We’ve Got Your Back in War Against Russia


HALIFAX, NOVA SCOTIA—Weeks after the U.S. midterm elections, a bipartisan group of U.S. lawmakers jetted to an international security conference in Canada to deliver a message to the United States’ allies: Don’t believe the wingnuts; we’re all in on Ukraine.

Concerns abound in Kyiv, and other parts of Europe, about continued U.S. military support for Ukraine in the wake of the narrow Republican midterm victory in the lower chamber of Congress. A handful of Republicans have questioned support for Ukraine and sought to halt U.S. arms, aid, and assistance. But other lawmakers are pushing back against that narrative, insisting it doesn’t represent the views of the vast majority of Congress.

“This is probably one of the most bipartisan issues that I’ve seen since I’ve been in Congress,” said Sen. Jim Risch, the top Republican on the Senate Foreign Relations Committee, when asked about continued U.S. support for Ukraine in its war against Russia. “We are bound to do this on a bipartisan basis. We’re arm in arm on this.”

HALIFAX, NOVA SCOTIA—Weeks after the U.S. midterm elections, a bipartisan group of U.S. lawmakers jetted to an international security conference in Canada to deliver a message to the United States’ allies: Don’t believe the wingnuts; we’re all in on Ukraine.

Concerns abound in Kyiv, and other parts of Europe, about continued U.S. military support for Ukraine in the wake of the narrow Republican midterm victory in the lower chamber of Congress. A handful of Republicans have questioned support for Ukraine and sought to halt U.S. arms, aid, and assistance. But other lawmakers are pushing back against that narrative, insisting it doesn’t represent the views of the vast majority of Congress.

“This is probably one of the most bipartisan issues that I’ve seen since I’ve been in Congress,” said Sen. Jim Risch, the top Republican on the Senate Foreign Relations Committee, when asked about continued U.S. support for Ukraine in its war against Russia. “We are bound to do this on a bipartisan basis. We’re arm in arm on this.”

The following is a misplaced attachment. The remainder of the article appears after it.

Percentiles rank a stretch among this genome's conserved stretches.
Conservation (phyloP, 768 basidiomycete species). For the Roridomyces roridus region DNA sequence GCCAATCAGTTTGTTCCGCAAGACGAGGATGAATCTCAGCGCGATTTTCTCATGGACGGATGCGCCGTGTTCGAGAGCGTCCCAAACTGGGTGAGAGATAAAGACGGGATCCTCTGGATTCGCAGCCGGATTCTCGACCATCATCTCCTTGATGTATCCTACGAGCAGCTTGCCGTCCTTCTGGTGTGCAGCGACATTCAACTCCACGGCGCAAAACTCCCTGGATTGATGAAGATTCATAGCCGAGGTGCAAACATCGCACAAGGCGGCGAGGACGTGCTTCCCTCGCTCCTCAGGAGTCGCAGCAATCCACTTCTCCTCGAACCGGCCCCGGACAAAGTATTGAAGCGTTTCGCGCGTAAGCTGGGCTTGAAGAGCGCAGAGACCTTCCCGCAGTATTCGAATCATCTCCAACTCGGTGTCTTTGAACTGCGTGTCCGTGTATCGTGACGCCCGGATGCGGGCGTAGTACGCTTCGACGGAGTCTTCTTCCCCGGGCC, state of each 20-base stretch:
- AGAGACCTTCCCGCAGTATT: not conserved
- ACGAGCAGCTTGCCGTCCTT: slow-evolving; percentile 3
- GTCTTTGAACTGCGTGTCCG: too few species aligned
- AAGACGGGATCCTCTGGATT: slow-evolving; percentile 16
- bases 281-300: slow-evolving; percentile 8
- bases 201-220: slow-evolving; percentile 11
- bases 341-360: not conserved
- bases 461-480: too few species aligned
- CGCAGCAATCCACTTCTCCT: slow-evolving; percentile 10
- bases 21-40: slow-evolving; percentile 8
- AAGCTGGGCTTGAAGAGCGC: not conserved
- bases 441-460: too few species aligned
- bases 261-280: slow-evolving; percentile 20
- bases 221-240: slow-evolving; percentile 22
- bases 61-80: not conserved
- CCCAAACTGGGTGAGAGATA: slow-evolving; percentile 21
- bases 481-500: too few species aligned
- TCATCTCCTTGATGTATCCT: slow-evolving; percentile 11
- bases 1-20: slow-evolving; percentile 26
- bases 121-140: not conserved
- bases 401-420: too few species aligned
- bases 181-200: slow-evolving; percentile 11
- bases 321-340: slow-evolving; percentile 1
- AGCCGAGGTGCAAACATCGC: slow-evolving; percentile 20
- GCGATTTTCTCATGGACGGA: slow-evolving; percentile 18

Risch and eight other U.S. lawmakers from both parties delivered the message to foreign dignitaries from Ukraine, Canada, and other NATO countries at the Halifax International Security Forum, an annual gathering of national security leaders and experts. The message seemed to allay any lingering doubts among Ukrainians and other NATO allies—at least in the short term, according to interviews with five European and Ukrainian officials, some of whom spoke on condition of anonymity.

But it did little to assuage their uncertainty and fears about what U.S. politics may look like after the 2024 presidential election cycle, particularly if the war drags on for years and the cost of support piles up.

“The lawmakers brought the message that we, that Ukraine needs to hear, which is they’re all committed here and now,” said one senior European official, speaking on condition of anonymity. “But we’re all still in this post-Trump hangover, even two years later, with wondering what comes after 2024 and whether a new MAGA coalition could override bipartisan…



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